Aug 172015


* NOTE:The ‘No Free Will Mind Training’ (NFWMT) articles do NOT make the case against free will, nor is that their intention. This training is only for those who already understand free will does not exist and who want their psychology, feelings, thoughts, and actions to align with this understanding due to the various benefits. The use of the term “free will” for these training articles are always using this definition: FREE WILL, not a compatibilist definition (used to evade). If you don’t know why such free will doesn’t exists or what it means that it does not, please pick up a copy of Breaking the Free Will Illusion for the Betterment of Humankind and/or read some of the other articles on this website first, as this training is jumping the gun.

Here is a current list of No Free Will Mind Training articles (I’ve just started):

Also, be sure to bookmark here:

This NFWMT article will be about some very basic techniques you can use to remember and bring to the forefront of consciousness the understanding that there is no free will. Please make sure to read the introduction if you haven’t already. This post will focus on how to use physical reminders as well as the use of writing to re-enforce the “no free will” understanding and ability to remember at key times. Continue reading »

Aug 102015

5-compatibilist-straw-man-fallaciesStraw-man fallacies are interesting because they are almost always intentional, though sometimes they can be unintentional. I tend to think, when a compatibilist (a person who thinks free will is compatible with determinism) uses a straw-man fallacy, that most of the time they don’t do them intentionally – or at least I give the compatibilist the benefit of the doubt. Rather, I think it often comes from a profound misunderstanding or assumption of the free will skeptics position. Continue reading »

Jul 232015

quarantine-no-free-willIf a dangerous contagious disease that we don’t yet have a cure for starts to find its way into the population, we have to quarantine people who have it. But why do we do this? The answer is simple, it prevents the ability for the disease to spread. But what if a person with the contagious disease doesn’t want to be quarantined? Would quarantining them be something we shouldn’t then do? Should we just let them spread the disease they have as much as they want? Of course not. Continue reading »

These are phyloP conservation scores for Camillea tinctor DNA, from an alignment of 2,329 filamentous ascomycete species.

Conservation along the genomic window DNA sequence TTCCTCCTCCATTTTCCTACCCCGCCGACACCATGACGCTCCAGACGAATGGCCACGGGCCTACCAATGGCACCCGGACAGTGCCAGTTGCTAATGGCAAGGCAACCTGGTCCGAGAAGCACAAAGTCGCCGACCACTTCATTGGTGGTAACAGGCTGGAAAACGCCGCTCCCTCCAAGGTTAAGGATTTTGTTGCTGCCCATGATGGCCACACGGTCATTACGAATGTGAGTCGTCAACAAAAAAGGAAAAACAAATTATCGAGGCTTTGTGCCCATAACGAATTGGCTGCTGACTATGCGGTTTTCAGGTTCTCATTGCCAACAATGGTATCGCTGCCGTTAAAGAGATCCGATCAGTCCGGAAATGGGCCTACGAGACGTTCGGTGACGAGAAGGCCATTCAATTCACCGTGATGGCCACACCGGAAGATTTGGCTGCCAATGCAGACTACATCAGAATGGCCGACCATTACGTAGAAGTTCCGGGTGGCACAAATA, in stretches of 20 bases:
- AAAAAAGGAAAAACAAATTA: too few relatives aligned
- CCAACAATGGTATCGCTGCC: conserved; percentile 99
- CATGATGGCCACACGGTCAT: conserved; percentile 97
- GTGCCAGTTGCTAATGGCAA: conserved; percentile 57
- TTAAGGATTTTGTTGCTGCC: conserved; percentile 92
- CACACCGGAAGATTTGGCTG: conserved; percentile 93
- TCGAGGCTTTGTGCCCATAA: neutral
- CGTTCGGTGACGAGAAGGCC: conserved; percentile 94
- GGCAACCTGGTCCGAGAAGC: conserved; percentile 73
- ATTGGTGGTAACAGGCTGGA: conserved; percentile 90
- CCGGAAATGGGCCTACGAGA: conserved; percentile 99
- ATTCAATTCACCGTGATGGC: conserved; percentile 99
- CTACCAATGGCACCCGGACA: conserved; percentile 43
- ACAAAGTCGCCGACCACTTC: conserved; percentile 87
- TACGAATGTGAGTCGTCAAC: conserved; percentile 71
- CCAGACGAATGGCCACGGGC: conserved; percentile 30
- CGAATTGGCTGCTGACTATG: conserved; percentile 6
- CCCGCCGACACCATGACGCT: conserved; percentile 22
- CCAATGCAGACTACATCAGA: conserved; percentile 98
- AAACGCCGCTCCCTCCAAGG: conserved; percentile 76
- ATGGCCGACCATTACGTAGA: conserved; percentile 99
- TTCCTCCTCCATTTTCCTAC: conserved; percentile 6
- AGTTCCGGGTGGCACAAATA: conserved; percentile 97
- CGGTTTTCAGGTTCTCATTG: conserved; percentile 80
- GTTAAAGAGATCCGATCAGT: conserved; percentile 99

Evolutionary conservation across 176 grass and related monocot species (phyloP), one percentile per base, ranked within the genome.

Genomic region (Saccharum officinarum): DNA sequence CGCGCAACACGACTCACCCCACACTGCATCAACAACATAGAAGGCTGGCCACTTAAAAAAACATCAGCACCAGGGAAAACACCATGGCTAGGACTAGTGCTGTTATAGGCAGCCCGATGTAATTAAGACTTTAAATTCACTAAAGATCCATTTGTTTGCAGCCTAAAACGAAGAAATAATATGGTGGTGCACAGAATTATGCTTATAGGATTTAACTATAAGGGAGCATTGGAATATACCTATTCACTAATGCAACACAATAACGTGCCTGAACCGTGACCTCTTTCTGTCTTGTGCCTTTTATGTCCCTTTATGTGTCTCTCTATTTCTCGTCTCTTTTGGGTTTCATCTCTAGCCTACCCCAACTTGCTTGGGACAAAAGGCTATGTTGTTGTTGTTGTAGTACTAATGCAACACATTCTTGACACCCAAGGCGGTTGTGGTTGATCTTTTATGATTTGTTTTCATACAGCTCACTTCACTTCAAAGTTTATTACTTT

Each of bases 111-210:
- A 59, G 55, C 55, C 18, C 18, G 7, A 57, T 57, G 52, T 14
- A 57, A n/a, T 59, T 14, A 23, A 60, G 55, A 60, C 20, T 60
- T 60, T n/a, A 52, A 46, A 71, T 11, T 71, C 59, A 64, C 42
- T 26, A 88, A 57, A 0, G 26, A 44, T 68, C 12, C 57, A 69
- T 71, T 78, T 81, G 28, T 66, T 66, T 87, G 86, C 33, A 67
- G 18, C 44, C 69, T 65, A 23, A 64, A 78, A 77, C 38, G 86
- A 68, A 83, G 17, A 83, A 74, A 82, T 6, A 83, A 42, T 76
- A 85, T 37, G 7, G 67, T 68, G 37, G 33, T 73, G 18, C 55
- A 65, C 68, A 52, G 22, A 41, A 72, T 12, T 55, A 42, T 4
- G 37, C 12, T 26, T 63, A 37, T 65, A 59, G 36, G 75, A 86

Jul 092015

leprechauns-vs-free-willThere is no evidence for free will (as defined here), just as there is no evidence for leprechauns. Indeed, there is just as much burden of proof required for the claim that such free will exists as there is for the claim that leprechauns exist. We could technically just default to this burden and say that the onus is on the free will believer to prove the existence of free will, just as the onus would be on the person who claims leprechauns, fairies, or unicorns exists, Elvis faked his death, teapots are orbiting planets in distant galaxies, or any other claim that requires more evidence than “I say so”. Continue reading »

Jul 012015

MICROCHIP_BRAINSome compatibilists think that so long as we can make decisions to “do what we want” that such decisions are sufficient to label as “free will”. They don’t, however, understand the implications of such thinking. Take a look at this excerpt from my book Breaking the Free Will Illusion for the Betterment of Humankind:

Some compatibilists have a different idea of what’s meant by the word “freedom.” They may say that if a person’s thoughts dictate the event (are the antecedent causes of the event), it’s free, but if the person’s thought does not control the event, it’s not free.

For example, they may say that if a person is stuck in a rainstorm and there’s no shelter available, they are not free to decide to stay dry. But if someone is under shelter during a rainstorm, they are free to step out from the shelter and get wet (or not) because they can make the conscious decision to do so. Continue reading »

Jun 222015

free-will-vs-determinismThe free will debate is almost always classified/labeled as a debate between “free will vs. determinism”. This confuses many into thinking that if determinism is incompatible with free will (which it is), people just need to show that determinism isn’t necessarily the case and automatically the possibility for free will opens up. In other words, when someone argues against free will, so many people will revert to the idea that perhaps the universe isn’t deterministic, the negation of such becoming their free will savior. The idea that indeterminism can help grant free will is, in philosophical circles, called libertarian free will (not to be confused with the economic/politic position). Continue reading »

Jun 172015


Some compatibilists think we should redefine the term “free will” to be something that is consistent with reality, rather than accept a more common definition that is incoherent or outside of the facts. Today I want to address this little snippet from Daniel Dennett’s response to Sam Harris. Dennett is a compatibilist who wants to redefine free will, Harris is an incompatibilist who does not. In one part Dennett says: Continue reading »

Jun 142015

we-don-have-to-act-like-free-will-existsI’ve heard time and time again from people who claim that “even if there is no free will, we still need to act like it exists”. This is a way to bypass the mounds of behavioral adjustments and changes in beliefs that truly do need to take place with the understanding that free will doesn’t exist.

Things just aren’t as simple as asserting we need to act like it exists. There is a whole lot of nuance to the understanding that we don’t have free will. To behave like it exists is to behave in a way that is not in accord with reality, and such has great consequences. Continue reading »